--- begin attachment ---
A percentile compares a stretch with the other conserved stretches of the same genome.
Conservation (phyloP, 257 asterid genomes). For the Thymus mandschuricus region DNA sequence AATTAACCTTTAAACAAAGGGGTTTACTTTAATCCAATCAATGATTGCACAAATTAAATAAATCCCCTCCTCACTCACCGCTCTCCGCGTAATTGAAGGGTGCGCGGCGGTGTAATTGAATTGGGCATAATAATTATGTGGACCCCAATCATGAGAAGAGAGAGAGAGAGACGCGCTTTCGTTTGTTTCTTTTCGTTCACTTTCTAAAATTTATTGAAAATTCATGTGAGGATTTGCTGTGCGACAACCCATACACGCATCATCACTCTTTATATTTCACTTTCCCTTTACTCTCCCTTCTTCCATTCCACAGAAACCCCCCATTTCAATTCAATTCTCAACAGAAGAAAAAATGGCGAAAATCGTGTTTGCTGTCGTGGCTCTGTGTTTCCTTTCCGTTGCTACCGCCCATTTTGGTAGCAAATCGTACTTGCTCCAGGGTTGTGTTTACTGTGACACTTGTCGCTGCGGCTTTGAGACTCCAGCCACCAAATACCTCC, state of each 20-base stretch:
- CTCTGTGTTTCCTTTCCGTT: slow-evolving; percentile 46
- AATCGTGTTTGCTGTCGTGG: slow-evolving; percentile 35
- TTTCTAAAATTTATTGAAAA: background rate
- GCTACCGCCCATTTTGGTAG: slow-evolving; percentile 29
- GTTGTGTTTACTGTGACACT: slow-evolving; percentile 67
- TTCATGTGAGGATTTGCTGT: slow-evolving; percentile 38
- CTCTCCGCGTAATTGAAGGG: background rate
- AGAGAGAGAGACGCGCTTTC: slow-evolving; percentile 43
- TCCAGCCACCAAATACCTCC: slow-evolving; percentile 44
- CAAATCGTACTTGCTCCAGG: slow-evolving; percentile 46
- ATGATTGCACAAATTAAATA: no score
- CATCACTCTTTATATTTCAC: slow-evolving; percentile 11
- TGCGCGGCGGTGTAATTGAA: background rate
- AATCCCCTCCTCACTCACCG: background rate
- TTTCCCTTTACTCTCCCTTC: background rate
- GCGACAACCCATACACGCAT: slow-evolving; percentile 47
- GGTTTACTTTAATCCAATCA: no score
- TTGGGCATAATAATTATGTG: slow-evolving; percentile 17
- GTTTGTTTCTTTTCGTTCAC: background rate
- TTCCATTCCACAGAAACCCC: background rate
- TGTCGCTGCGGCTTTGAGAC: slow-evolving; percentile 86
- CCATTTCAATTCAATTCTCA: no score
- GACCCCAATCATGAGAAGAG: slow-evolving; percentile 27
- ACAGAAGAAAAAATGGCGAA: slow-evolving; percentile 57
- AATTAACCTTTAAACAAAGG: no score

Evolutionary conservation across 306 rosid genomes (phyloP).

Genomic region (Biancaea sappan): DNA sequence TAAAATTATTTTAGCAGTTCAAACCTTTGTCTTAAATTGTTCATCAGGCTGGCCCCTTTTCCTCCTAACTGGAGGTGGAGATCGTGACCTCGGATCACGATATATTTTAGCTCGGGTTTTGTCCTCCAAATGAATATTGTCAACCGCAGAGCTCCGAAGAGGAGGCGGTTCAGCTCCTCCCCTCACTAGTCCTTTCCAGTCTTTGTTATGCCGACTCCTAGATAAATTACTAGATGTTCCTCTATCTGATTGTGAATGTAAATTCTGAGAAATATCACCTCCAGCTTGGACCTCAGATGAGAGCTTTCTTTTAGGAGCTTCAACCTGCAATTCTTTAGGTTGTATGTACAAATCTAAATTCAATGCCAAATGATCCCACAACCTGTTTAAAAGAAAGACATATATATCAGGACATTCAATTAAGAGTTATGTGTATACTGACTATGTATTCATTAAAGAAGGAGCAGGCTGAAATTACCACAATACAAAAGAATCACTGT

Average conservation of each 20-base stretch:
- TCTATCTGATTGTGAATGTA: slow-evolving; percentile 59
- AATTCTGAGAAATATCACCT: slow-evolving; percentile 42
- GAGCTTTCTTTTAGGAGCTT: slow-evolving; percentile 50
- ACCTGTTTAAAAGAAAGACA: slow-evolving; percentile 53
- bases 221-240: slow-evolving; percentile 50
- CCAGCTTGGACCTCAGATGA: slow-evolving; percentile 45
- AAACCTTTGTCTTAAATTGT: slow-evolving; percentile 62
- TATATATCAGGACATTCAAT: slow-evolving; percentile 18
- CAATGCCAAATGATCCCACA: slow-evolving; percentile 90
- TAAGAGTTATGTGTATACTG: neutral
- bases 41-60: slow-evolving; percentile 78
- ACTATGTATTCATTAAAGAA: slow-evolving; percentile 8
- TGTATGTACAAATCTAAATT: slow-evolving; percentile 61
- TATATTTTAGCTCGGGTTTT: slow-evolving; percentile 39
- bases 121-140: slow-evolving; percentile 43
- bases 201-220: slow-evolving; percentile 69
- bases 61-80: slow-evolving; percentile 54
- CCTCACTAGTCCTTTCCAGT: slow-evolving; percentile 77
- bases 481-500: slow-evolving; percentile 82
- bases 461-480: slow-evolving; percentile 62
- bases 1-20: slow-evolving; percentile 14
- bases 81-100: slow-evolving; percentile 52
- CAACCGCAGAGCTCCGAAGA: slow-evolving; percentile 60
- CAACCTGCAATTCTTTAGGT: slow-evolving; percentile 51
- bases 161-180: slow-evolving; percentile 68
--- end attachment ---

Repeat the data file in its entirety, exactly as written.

A percentile compares a stretch with the other conserved stretches of the same genome.
Conservation (phyloP, 257 asterid genomes). For the Thymus mandschuricus region DNA sequence AATTAACCTTTAAACAAAGGGGTTTACTTTAATCCAATCAATGATTGCACAAATTAAATAAATCCCCTCCTCACTCACCGCTCTCCGCGTAATTGAAGGGTGCGCGGCGGTGTAATTGAATTGGGCATAATAATTATGTGGACCCCAATCATGAGAAGAGAGAGAGAGAGACGCGCTTTCGTTTGTTTCTTTTCGTTCACTTTCTAAAATTTATTGAAAATTCATGTGAGGATTTGCTGTGCGACAACCCATACACGCATCATCACTCTTTATATTTCACTTTCCCTTTACTCTCCCTTCTTCCATTCCACAGAAACCCCCCATTTCAATTCAATTCTCAACAGAAGAAAAAATGGCGAAAATCGTGTTTGCTGTCGTGGCTCTGTGTTTCCTTTCCGTTGCTACCGCCCATTTTGGTAGCAAATCGTACTTGCTCCAGGGTTGTGTTTACTGTGACACTTGTCGCTGCGGCTTTGAGACTCCAGCCACCAAATACCTCC, state of each 20-base stretch:
- CTCTGTGTTTCCTTTCCGTT: slow-evolving; percentile 46
- AATCGTGTTTGCTGTCGTGG: slow-evolving; percentile 35
- TTTCTAAAATTTATTGAAAA: background rate
- GCTACCGCCCATTTTGGTAG: slow-evolving; percentile 29
- GTTGTGTTTACTGTGACACT: slow-evolving; percentile 67
- TTCATGTGAGGATTTGCTGT: slow-evolving; percentile 38
- CTCTCCGCGTAATTGAAGGG: background rate
- AGAGAGAGAGACGCGCTTTC: slow-evolving; percentile 43
- TCCAGCCACCAAATACCTCC: slow-evolving; percentile 44
- CAAATCGTACTTGCTCCAGG: slow-evolving; percentile 46
- ATGATTGCACAAATTAAATA: no score
- CATCACTCTTTATATTTCAC: slow-evolving; percentile 11
- TGCGCGGCGGTGTAATTGAA: background rate
- AATCCCCTCCTCACTCACCG: background rate
- TTTCCCTTTACTCTCCCTTC: background rate
- GCGACAACCCATACACGCAT: slow-evolving; percentile 47
- GGTTTACTTTAATCCAATCA: no score
- TTGGGCATAATAATTATGTG: slow-evolving; percentile 17
- GTTTGTTTCTTTTCGTTCAC: background rate
- TTCCATTCCACAGAAACCCC: background rate
- TGTCGCTGCGGCTTTGAGAC: slow-evolving; percentile 86
- CCATTTCAATTCAATTCTCA: no score
- GACCCCAATCATGAGAAGAG: slow-evolving; percentile 27
- ACAGAAGAAAAAATGGCGAA: slow-evolving; percentile 57
- AATTAACCTTTAAACAAAGG: no score

Evolutionary conservation across 306 rosid genomes (phyloP).

Genomic region (Biancaea sappan): DNA sequence TAAAATTATTTTAGCAGTTCAAACCTTTGTCTTAAATTGTTCATCAGGCTGGCCCCTTTTCCTCCTAACTGGAGGTGGAGATCGTGACCTCGGATCACGATATATTTTAGCTCGGGTTTTGTCCTCCAAATGAATATTGTCAACCGCAGAGCTCCGAAGAGGAGGCGGTTCAGCTCCTCCCCTCACTAGTCCTTTCCAGTCTTTGTTATGCCGACTCCTAGATAAATTACTAGATGTTCCTCTATCTGATTGTGAATGTAAATTCTGAGAAATATCACCTCCAGCTTGGACCTCAGATGAGAGCTTTCTTTTAGGAGCTTCAACCTGCAATTCTTTAGGTTGTATGTACAAATCTAAATTCAATGCCAAATGATCCCACAACCTGTTTAAAAGAAAGACATATATATCAGGACATTCAATTAAGAGTTATGTGTATACTGACTATGTATTCATTAAAGAAGGAGCAGGCTGAAATTACCACAATACAAAAGAATCACTGT

Average conservation of each 20-base stretch:
- TCTATCTGATTGTGAATGTA: slow-evolving; percentile 59
- AATTCTGAGAAATATCACCT: slow-evolving; percentile 42
- GAGCTTTCTTTTAGGAGCTT: slow-evolving; percentile 50
- ACCTGTTTAAAAGAAAGACA: slow-evolving; percentile 53
- bases 221-240: slow-evolving; percentile 50
- CCAGCTTGGACCTCAGATGA: slow-evolving; percentile 45
- AAACCTTTGTCTTAAATTGT: slow-evolving; percentile 62
- TATATATCAGGACATTCAAT: slow-evolving; percentile 18
- CAATGCCAAATGATCCCACA: slow-evolving; percentile 90
- TAAGAGTTATGTGTATACTG: neutral
- bases 41-60: slow-evolving; percentile 78
- ACTATGTATTCATTAAAGAA: slow-evolving; percentile 8
- TGTATGTACAAATCTAAATT: slow-evolving; percentile 61
- TATATTTTAGCTCGGGTTTT: slow-evolving; percentile 39
- bases 121-140: slow-evolving; percentile 43
- bases 201-220: slow-evolving; percentile 69
- bases 61-80: slow-evolving; percentile 54
- CCTCACTAGTCCTTTCCAGT: slow-evolving; percentile 77
- bases 481-500: slow-evolving; percentile 82
- bases 461-480: slow-evolving; percentile 62
- bases 1-20: slow-evolving; percentile 14
- bases 81-100: slow-evolving; percentile 52
- CAACCGCAGAGCTCCGAAGA: slow-evolving; percentile 60
- CAACCTGCAATTCTTTAGGT: slow-evolving; percentile 51
- bases 161-180: slow-evolving; percentile 68